Longtime Redstone FCU Leader Retires, Toland Looking Forward to Spending Time With Family and Helping Area Youth
HUNTSVILLE, Ala. -- As big a believer in credit unions as he is it may be hard to believe Redstone Federal Credit Union President/CEO Gerald Toland got his start on "the dark side."
"I used to work for banks but I got tired of getting beat up trying to do right by the customer so I started a consulting company and did some work with credit unions and promised myself if I ever got back into that business that I wanted to be part of the credit union movement," said Toland. "In the '80s I had an opportunity to do just that as President of IBM New Jersey Employees FCU and never looked back--it has truly been a wonderful experience."
After some time in N.J. he also served at LA DOT Federal Credit Union and The United Federal Credit Union until he jumped at the chance to head Redstone Federal Credit Union in 1991.
After over 16 years at Redstone FCU's helm, Toland, 69, is retiring effective May 31, 2007. Redstone FCU Executive Vice President Operations/Technology Mike Goodman will serve as interim president until Toland's successor is named.
Under Toland's leadership Redstone FCU grew from a $579 million credit union with 149,000 members, to a $2 billion credit union serving over 280,000 members.
"When I first got here I frankly fell in love with the area, it is a type of community that is so caring and giving ready to open their hearts and wallets to help others," said Toland. "The fact that we are recognized now as a leader in the community is one of our greatest accomplishments."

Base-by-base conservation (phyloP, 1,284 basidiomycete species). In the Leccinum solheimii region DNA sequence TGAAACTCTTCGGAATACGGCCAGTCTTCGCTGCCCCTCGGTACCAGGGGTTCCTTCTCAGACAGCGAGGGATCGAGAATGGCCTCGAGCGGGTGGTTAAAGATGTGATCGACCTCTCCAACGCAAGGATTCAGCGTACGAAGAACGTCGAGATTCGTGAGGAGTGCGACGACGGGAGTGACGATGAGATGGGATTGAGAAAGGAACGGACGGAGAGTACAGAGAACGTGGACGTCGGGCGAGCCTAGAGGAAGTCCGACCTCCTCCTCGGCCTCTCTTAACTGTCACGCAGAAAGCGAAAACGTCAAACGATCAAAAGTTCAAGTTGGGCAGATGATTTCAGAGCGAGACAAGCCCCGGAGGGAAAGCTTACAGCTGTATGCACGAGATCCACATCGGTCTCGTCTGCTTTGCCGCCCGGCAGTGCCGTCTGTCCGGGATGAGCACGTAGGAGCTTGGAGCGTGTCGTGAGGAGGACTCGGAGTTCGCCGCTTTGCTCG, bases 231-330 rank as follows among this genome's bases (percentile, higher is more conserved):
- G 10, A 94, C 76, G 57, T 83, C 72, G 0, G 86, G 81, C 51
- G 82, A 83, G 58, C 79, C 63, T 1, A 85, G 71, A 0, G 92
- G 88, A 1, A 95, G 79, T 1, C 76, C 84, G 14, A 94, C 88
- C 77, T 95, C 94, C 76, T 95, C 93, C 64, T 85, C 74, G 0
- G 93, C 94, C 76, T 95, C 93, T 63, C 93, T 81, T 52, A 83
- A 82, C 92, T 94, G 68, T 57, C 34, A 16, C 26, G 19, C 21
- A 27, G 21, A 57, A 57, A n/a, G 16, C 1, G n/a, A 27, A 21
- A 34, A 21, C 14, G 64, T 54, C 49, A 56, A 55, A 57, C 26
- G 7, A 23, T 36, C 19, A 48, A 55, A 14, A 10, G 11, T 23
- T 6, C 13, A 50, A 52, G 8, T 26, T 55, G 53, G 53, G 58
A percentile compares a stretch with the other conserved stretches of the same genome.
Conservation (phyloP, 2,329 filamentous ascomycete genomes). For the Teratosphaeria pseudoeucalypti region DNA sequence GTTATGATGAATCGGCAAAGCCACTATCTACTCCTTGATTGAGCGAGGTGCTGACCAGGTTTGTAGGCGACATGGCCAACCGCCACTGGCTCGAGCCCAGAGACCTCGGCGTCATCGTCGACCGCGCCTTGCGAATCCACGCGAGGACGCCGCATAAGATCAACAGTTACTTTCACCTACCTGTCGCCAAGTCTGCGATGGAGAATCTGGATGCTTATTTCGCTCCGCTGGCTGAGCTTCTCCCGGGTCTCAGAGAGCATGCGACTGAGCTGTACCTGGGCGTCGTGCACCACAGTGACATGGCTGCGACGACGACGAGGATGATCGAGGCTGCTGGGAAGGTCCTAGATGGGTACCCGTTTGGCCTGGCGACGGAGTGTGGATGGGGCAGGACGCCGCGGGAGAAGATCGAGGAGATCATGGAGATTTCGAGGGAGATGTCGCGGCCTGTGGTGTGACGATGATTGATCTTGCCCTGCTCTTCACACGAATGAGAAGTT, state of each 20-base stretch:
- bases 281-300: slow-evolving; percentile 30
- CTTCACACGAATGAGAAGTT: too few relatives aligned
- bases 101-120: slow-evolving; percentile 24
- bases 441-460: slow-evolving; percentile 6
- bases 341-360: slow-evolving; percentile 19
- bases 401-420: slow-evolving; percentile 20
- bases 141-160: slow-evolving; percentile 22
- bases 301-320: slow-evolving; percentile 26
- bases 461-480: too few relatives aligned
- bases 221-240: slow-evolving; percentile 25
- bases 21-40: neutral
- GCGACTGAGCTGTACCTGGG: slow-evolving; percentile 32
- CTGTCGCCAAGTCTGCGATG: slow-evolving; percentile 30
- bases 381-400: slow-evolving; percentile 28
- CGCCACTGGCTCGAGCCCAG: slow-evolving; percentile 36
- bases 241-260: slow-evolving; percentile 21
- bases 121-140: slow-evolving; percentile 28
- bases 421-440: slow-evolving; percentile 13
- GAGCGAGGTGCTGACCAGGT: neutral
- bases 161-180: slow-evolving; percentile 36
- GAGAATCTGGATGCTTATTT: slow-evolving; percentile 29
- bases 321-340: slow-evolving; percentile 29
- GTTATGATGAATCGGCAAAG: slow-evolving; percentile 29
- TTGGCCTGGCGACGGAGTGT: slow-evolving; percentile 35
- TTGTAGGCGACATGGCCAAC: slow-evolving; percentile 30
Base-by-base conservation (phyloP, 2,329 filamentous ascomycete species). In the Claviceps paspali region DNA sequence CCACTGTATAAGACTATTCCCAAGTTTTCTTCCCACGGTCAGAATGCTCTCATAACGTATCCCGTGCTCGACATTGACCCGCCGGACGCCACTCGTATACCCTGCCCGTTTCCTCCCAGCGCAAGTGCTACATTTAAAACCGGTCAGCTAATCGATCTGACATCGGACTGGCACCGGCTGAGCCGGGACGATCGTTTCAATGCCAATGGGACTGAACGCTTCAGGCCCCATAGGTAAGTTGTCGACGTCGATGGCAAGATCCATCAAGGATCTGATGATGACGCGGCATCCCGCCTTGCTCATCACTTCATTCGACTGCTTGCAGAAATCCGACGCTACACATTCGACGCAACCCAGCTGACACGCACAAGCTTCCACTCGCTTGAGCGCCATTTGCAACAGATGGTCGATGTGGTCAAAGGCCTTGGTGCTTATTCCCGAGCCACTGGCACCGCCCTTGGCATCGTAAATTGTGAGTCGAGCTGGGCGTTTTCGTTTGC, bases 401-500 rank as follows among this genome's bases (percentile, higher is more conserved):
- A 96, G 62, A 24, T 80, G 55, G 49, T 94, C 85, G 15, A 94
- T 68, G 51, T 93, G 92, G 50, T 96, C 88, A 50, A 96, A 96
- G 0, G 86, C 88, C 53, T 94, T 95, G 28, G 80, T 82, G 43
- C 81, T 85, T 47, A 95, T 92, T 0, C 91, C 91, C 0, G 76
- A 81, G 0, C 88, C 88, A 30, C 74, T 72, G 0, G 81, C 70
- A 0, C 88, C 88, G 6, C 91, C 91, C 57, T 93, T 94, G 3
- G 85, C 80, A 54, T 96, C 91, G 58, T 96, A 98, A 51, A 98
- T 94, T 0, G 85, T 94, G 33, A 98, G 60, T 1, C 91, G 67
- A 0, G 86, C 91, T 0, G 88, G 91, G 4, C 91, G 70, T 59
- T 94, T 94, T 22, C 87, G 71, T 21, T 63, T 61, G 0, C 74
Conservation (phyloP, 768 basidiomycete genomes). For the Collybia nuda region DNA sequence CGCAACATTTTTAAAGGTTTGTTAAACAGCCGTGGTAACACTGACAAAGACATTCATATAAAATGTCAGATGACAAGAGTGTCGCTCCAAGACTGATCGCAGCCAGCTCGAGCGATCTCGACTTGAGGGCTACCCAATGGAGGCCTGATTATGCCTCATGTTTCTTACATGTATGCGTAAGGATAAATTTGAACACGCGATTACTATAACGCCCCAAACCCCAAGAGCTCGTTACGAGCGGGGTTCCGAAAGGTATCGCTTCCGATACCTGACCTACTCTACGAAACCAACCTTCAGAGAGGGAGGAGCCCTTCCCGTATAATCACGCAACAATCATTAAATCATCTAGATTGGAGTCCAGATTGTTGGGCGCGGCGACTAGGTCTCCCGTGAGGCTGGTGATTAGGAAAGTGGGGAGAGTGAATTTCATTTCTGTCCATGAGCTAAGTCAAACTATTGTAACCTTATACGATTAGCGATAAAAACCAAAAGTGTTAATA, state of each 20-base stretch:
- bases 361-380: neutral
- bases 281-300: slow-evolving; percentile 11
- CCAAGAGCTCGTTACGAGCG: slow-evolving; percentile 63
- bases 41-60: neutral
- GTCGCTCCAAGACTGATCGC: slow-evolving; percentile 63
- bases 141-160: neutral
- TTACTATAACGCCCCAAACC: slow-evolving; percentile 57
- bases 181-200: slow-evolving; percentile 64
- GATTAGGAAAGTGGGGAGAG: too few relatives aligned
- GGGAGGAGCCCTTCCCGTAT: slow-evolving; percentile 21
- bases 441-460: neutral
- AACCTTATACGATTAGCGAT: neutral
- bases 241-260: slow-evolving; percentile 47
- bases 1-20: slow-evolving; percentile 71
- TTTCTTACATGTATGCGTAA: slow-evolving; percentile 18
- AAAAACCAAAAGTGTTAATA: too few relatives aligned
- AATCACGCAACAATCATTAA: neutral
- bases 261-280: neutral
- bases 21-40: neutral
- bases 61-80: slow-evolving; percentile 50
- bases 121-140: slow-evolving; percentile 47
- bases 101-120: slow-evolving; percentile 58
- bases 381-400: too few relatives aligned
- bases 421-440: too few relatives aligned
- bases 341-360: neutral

Toland adds that getting Redstone FCU to become a leader in the community was a top priority from the start. Giving back is nothing new to Toland who has been an active volunteer not only in the credit union industry, but also in numerous local organizations ranging from the Better Business Bureau and Boys and Girls Club of North Alabama, to the Huntsville Library Foundation and Huntsville/Madison Chamber of Commerce, to being appointed by Governor Bob Riley to the Alabama State Health Coordinating Council.
"I've always been a firm believer that you can only get out of a community what you put in and it is a long term commitment to doing good," said Toland. "The reward payback in just doing the right thing has been returned to Redstone six-fold--from the chamber of Commerce, Better Business Bureau to all the communities we serve--they all know our name and reputation as one of the leading sponsors of community involvement and that is a very good thing."
In addition to corporate sponsorships, Redstone FCU managers and staffers donate their time to actually participate and lend a hand where needed. Toland says that kind of dedication and level of caring is what makes for not only a great team, but a great work environment.